336 throat and microgroove - Graybeard Outdoors
 
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post #1 of 6 (permalink) Old 12-16-2018, 05:24 PM Thread Starter
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Default 336 throat and microgroove

I have a 336 from 1970 in .35. I have had a deuce of a time trying to load .357 bullets. I find the throat is so short you cannot make the COL long enough to feed and not jam the bullet into the rifling. I wish I had bought reghular 200 or 180 gr bullets right now. So far I have gotten the Marlin jam, had a bullet stick in the rifling that had to be pushed out with a ramrod leaving a case of powder in the action.

If I find a way to ream the throat will I have trouble with the fine rifling shearing when a regular bullet jumps into it? It also seems to have a really tight chamber and will barely chamber a reload without forcing the lever.

I figure I could use a Lee crimp and not need a cannelure in tdhe bullets (180 gr Hornady). But I am tired of spending money. I also find I cannot see the sights with old eyes, so that means a peep, or scope it which I don't want to do as that doesn't fit the beat proof truck/camping gun I envisioned.

I could give up and sell it or keep it as is. At least I inherited the dies. I used to think I really wanted a .35; maybe I should just stick with the 30-30 94.

thanks

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post #2 of 6 (permalink) Old 12-16-2018, 06:21 PM
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Check your resizing die setup. You should not have an issue chambering reloads if the cases are full length resized properly. Maybe the cases were not pushed far enough into the resizing die. Another possibility is that the crimp is bulging the case neck.

If you look carefully, under good light, at a difficult to chamber case, you may be able to see rub marks on the neck or base which might indicate what the problem is. Try coating a reload with black magic marker to look for rub marks.
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post #3 of 6 (permalink) Old 12-16-2018, 06:56 PM
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if factory loads work your doing something wrong. just use factory ammo and save youself trouble.
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post #4 of 6 (permalink) Old 12-16-2018, 07:22 PM
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Guys, read the OP’s post, the bullets are sticking in the leade, the problem is not case sizing. The OP doesn’t tell us exactly what bullet he is using, Hornady no longer makes a 180-grain .357” bullet but used to make at least two. One was an XTP and the other was a spire point, both handgun bullets. Since Hornady used to list load data for both in the .35 Remington either should fit in a SAAMI chamber.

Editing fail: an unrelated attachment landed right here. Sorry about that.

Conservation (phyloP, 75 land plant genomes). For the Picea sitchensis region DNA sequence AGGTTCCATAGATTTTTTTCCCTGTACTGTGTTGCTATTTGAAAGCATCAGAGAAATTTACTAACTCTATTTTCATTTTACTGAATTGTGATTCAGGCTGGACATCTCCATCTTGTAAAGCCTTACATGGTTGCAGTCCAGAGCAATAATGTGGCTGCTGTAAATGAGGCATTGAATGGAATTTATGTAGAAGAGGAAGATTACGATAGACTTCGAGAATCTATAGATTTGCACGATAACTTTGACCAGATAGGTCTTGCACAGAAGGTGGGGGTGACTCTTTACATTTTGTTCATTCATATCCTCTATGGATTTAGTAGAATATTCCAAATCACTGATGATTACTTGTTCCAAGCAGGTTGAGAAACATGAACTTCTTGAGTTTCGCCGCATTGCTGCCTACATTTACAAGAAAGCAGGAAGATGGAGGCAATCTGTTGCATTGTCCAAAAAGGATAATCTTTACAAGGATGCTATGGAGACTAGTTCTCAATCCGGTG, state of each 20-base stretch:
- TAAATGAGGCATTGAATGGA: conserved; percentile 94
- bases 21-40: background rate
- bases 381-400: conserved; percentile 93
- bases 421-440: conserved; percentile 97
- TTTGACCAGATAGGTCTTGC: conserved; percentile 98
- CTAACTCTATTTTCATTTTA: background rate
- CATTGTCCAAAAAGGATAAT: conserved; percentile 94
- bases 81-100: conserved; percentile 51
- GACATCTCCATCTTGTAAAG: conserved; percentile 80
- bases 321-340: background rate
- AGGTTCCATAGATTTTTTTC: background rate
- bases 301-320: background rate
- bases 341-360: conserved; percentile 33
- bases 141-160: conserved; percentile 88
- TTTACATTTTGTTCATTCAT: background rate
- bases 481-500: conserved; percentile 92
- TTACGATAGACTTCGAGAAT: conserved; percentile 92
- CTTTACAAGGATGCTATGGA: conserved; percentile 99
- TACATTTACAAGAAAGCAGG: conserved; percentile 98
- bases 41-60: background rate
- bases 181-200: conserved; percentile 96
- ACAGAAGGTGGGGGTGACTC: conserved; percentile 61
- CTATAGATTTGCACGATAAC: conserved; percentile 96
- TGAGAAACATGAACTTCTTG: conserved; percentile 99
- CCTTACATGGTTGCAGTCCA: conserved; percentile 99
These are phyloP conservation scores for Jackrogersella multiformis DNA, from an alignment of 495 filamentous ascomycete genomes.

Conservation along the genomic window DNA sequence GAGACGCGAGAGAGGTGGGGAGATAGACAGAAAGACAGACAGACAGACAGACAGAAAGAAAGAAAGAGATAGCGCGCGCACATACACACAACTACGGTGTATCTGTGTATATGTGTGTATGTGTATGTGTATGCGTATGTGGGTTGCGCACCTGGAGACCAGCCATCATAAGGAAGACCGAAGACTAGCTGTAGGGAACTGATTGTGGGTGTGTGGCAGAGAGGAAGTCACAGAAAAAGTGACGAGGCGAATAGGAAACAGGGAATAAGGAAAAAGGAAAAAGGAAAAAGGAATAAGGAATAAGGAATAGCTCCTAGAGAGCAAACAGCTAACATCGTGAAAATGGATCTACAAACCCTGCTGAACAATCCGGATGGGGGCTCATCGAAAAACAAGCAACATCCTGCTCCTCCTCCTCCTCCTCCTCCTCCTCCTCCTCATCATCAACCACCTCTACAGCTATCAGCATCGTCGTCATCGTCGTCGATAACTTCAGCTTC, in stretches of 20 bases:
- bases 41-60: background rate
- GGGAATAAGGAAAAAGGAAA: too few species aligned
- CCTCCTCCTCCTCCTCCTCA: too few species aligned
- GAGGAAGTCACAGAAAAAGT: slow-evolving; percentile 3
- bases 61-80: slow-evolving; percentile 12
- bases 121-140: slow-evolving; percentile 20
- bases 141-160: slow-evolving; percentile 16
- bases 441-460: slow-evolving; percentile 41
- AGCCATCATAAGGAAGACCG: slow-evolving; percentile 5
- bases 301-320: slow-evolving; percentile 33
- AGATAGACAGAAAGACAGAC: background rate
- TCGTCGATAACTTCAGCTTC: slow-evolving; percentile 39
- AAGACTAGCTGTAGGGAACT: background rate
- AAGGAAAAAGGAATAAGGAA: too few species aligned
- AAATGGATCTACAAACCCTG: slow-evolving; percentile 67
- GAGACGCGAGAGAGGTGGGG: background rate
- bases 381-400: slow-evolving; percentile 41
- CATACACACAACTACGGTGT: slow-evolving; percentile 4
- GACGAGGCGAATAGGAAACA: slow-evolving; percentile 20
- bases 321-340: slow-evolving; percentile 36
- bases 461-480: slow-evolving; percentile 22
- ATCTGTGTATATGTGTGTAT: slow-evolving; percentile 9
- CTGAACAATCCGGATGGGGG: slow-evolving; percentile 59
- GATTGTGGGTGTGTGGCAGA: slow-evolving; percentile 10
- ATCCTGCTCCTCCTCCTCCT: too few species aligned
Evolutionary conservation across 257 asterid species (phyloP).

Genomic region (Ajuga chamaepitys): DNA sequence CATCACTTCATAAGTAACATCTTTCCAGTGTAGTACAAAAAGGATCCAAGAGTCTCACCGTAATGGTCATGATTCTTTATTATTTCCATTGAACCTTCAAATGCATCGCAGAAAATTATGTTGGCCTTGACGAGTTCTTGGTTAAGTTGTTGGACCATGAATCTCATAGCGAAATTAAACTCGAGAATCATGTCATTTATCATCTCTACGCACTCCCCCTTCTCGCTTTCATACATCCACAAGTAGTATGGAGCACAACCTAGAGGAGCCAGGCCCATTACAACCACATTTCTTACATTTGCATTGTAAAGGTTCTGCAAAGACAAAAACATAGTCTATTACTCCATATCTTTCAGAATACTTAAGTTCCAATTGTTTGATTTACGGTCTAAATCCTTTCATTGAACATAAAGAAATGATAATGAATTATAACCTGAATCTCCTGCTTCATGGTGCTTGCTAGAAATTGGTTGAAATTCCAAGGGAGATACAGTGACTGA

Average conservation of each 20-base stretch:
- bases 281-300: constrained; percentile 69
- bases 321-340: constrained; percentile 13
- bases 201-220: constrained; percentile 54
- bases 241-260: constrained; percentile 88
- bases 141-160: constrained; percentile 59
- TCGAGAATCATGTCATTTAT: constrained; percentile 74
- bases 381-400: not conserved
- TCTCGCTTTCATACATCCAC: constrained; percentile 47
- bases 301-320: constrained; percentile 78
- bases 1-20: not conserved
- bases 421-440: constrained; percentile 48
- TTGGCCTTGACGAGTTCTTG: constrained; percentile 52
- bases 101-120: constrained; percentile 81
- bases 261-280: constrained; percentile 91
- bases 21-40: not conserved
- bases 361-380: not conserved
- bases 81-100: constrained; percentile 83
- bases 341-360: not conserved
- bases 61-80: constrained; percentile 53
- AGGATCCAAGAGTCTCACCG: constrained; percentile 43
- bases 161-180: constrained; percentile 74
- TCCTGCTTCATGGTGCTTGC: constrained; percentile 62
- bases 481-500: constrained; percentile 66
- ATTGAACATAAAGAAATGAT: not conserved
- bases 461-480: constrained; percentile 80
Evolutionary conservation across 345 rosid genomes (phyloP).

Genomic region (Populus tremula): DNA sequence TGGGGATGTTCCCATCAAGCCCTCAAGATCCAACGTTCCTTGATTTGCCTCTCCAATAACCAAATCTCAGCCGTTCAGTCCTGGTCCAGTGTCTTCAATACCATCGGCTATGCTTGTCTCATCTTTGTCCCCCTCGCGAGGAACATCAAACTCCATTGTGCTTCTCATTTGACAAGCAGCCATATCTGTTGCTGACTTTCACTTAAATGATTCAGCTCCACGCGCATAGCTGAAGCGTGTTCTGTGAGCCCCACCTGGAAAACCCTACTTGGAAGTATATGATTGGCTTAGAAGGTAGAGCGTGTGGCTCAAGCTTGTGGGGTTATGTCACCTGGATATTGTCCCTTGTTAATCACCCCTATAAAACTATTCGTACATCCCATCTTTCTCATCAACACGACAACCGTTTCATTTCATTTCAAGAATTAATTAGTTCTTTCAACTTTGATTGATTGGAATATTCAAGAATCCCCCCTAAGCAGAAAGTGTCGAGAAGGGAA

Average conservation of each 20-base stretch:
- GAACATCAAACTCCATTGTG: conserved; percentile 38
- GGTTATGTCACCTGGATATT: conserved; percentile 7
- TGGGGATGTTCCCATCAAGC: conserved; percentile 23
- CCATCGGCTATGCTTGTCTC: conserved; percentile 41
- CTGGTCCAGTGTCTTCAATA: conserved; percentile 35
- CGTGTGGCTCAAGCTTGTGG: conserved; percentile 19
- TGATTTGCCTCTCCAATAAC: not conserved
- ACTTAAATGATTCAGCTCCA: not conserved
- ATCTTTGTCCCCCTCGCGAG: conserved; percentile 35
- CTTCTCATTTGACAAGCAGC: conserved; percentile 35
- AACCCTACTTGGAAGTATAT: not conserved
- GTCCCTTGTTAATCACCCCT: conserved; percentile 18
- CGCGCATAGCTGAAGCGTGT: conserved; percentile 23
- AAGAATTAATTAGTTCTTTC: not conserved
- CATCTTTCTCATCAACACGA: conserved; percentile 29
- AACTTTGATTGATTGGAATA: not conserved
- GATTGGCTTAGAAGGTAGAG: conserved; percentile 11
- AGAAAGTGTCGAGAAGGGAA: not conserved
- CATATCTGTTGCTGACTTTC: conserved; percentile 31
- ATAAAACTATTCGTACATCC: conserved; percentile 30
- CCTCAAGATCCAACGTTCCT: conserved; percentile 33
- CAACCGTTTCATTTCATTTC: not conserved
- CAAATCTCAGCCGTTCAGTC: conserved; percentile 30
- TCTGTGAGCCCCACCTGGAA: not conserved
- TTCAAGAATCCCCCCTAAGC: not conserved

If the bullet is sticking in the rifling I suspect that he is not seating them deeply enough, but apparently they won’t feed if seated short. My recommendation is to buy the correct rifle bullets, lots cheaper than reaming the throat. No reason to blame the rifle for a loading issue.


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post #5 of 6 (permalink) Old 12-16-2018, 07:52 PM Thread Starter
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Thanks. It is the bullet sticking in the rifling. They were seated to the cannelure which makes them shorter than SAMI. The correct bullets have a reduced diameter right after cannelure so it does not stick. The bullets I bought on the cheap are the XTP.
I always wanted a .35 Rem 336, but there is no reason here (Colorado) to "need" one. I probably will just keep it and wait for enough money to buy bullets (the Hornady 200s are $38, the XTPs were 18)), a peep setup, and a factory crimp die. Every time I sell a gun I miss it. They don't take much room or lose value.

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post #6 of 6 (permalink) Old 08-21-2019, 05:01 PM
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In 2000 I had the same problem with a new 336D in 35 Rem. My rifle would not chamber Remington or Federal factory loads. It turned out that the chamber was short and the brass was hitting short in the chamber. I tried handloads but had to trim the brass to 1.88" ( .030 shorter than Min.) to get the loads to chamber. I sent the rifle back to Marlin and had it re-chambered and polished, problem solved.
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